In early February, the Supreme Court put a temporary hold on a Louisiana law that requires doctors who perform abortions in the state to have the authority to admit patients at a nearby hospital. Chief Justice John Roberts joined the court’s four more liberal justices in granting a request from abortion providers to bar the state from enforcing the law until the providers could file a petition for review of a ruling by the U.S. Court of Appeals for the Fifth Circuit upholding the law. That petition was filed today, setting up the prospect of a major showdown on abortion next term.
Today’s petition was not the first time that the justices have been asked to weigh in on a law requiring abortion providers to have admitting privileges at local hospitals. Less than three years ago, after the death of Justice Antonin Scalia, the court – by a vote of 5-3 – struck down a similar law from Texas. In that case, Texas had defended the law by arguing that the admitting-privileges requirement was intended to protect the health of pregnant women, but Justice Anthony Kennedy joined the court’s liberal justices in holding that there was no evidence that the requirement actually promoted that interest, while at the same time the requirement made it significantly more difficult for women to obtain an abortion.
In the appeal filed today, the Louisiana abortion providers portray the Louisiana law at the heart of their case as virtually identical to the Texas law that the justices struck down in 2016. “If anything,” the providers suggest, the Louisiana law imposes an even greater burden on a woman’s ability to obtain an abortion than the Texas one: The Louisiana law “would shutter every clinic in Louisiana but one, leaving only one doctor to care for every woman seeking an abortion in the state” – which would mean that many women would effectively be unable to get an abortion. Moreover, the providers add, there would be no doctors at all to provide abortions for women after 17 weeks of pregnancy.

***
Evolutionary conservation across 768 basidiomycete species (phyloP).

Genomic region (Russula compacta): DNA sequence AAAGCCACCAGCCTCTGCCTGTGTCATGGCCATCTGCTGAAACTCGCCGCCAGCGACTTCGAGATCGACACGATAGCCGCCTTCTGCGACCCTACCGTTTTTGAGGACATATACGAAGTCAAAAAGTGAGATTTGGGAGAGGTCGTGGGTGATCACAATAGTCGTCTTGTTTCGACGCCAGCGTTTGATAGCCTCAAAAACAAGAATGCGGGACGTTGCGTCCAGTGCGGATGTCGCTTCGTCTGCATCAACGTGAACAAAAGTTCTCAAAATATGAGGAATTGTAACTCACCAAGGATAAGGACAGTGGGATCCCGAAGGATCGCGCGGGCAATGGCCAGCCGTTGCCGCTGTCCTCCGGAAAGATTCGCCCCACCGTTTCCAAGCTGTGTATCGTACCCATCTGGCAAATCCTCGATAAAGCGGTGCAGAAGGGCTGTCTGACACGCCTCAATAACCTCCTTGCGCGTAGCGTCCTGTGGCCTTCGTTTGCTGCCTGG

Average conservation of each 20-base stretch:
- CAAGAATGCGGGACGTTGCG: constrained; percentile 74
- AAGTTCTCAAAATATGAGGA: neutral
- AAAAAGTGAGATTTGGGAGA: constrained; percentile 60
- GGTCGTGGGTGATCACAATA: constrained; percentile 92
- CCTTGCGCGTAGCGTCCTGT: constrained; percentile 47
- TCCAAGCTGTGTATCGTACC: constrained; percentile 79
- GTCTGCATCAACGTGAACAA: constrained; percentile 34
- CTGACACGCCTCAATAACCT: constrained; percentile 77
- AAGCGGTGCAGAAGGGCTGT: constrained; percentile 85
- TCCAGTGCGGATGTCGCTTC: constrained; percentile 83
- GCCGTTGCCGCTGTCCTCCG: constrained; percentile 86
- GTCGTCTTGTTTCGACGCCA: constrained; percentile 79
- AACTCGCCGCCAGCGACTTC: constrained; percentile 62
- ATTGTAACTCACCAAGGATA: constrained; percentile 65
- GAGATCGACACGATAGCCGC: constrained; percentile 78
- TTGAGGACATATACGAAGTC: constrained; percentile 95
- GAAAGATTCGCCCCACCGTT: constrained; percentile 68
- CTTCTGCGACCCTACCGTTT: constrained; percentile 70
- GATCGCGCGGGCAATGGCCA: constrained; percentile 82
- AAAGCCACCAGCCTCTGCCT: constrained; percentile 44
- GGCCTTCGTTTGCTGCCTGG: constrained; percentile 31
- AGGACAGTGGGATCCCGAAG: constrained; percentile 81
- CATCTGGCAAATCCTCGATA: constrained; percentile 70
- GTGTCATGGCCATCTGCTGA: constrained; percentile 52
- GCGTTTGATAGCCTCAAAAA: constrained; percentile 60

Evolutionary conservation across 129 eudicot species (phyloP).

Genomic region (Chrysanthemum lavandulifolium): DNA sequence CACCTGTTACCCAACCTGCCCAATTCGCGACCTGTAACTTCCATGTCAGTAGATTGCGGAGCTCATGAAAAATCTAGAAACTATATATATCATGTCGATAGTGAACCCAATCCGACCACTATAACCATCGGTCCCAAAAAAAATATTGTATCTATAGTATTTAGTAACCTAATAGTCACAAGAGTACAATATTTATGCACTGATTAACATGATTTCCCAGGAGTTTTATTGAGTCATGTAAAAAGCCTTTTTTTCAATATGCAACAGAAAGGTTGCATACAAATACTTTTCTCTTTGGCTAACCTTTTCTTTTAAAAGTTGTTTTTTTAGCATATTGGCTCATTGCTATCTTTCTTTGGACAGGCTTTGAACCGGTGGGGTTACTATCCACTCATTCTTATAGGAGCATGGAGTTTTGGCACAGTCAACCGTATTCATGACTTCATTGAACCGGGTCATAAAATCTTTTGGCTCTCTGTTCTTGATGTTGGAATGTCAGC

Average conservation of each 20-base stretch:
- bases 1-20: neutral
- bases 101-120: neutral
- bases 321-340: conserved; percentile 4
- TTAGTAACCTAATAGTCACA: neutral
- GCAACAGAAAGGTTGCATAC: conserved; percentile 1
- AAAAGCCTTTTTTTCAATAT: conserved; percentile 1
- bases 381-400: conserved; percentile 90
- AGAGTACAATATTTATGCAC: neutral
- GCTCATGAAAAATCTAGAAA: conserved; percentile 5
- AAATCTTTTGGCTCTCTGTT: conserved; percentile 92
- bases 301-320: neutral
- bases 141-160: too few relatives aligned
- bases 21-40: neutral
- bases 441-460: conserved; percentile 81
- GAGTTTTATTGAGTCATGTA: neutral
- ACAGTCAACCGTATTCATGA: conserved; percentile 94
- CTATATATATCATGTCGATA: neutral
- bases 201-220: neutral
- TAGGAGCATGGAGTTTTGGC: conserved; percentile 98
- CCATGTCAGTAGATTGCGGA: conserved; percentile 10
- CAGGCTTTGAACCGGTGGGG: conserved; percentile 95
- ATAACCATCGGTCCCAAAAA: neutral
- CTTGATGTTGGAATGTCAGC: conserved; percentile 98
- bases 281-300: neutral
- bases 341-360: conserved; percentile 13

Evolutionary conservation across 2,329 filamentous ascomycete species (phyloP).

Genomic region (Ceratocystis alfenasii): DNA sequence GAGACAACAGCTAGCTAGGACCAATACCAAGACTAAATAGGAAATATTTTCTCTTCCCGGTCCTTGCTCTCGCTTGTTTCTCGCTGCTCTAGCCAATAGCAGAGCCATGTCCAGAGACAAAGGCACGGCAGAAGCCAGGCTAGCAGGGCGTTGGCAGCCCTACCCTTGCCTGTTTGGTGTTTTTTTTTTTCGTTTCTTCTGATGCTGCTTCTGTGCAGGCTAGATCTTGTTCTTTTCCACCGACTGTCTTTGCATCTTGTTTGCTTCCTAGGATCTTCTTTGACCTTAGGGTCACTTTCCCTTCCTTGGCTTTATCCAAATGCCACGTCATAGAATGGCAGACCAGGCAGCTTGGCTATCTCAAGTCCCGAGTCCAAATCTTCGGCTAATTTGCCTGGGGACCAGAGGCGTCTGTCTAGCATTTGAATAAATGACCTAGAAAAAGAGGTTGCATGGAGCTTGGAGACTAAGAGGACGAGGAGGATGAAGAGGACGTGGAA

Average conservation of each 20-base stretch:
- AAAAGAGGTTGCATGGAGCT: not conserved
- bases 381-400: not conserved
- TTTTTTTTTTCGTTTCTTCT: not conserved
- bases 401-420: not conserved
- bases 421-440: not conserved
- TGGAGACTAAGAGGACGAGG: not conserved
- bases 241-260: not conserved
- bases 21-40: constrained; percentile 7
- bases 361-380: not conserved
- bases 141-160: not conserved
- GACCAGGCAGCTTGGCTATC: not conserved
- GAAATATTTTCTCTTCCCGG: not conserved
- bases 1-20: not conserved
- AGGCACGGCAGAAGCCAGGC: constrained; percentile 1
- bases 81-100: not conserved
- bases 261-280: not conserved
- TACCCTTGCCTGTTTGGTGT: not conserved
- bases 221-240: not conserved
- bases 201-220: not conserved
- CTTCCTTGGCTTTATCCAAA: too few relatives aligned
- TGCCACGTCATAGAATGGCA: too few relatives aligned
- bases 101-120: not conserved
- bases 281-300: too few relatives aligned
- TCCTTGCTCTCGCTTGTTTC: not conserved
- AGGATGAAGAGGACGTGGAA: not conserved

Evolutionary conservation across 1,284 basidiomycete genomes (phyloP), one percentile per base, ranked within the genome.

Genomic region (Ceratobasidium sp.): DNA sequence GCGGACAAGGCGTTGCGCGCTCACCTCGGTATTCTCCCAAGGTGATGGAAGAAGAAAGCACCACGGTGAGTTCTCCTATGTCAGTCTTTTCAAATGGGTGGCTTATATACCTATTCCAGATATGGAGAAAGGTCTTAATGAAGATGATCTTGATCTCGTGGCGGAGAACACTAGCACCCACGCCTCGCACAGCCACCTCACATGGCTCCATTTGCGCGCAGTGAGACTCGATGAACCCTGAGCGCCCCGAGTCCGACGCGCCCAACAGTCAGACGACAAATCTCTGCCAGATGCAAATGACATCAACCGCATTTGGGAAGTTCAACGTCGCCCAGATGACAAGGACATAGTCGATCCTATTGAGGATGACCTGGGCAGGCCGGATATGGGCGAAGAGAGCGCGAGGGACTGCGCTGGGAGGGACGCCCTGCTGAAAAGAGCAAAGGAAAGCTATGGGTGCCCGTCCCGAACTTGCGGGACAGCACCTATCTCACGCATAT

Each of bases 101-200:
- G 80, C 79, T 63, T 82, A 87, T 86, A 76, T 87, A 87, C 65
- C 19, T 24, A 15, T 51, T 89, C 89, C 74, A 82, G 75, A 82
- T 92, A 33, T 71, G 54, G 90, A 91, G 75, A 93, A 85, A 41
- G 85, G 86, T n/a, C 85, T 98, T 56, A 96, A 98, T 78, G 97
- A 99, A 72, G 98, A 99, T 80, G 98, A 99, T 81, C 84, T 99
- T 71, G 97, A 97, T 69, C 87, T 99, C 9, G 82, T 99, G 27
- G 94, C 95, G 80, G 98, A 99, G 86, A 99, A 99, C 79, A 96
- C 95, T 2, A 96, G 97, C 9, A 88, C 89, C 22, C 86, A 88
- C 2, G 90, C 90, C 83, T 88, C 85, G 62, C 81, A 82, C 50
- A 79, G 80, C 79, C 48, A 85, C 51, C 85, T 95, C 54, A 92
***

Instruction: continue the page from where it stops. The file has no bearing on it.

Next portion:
The abortion providers urge the justices to grant their petition for review and reverse the 5th Circuit’s ruling upholding the Louisiana law. In their view, that ruling is so at odds with the justices’ decision in the Texas case that briefing and oral argument on the merits are not even necessary. But the makeup of the court has changed substantially since the ruling in the Texas case: The vacancy left by Scalia’s death was filled by Justice Neil Gorsuch, while Justice Brett Kavanaugh has replaced Kennedy, who retired last summer. The justices are likely to rule on the abortion providers’ petition before the court’s summer recess.
This post was originally published at Howe on the Court.
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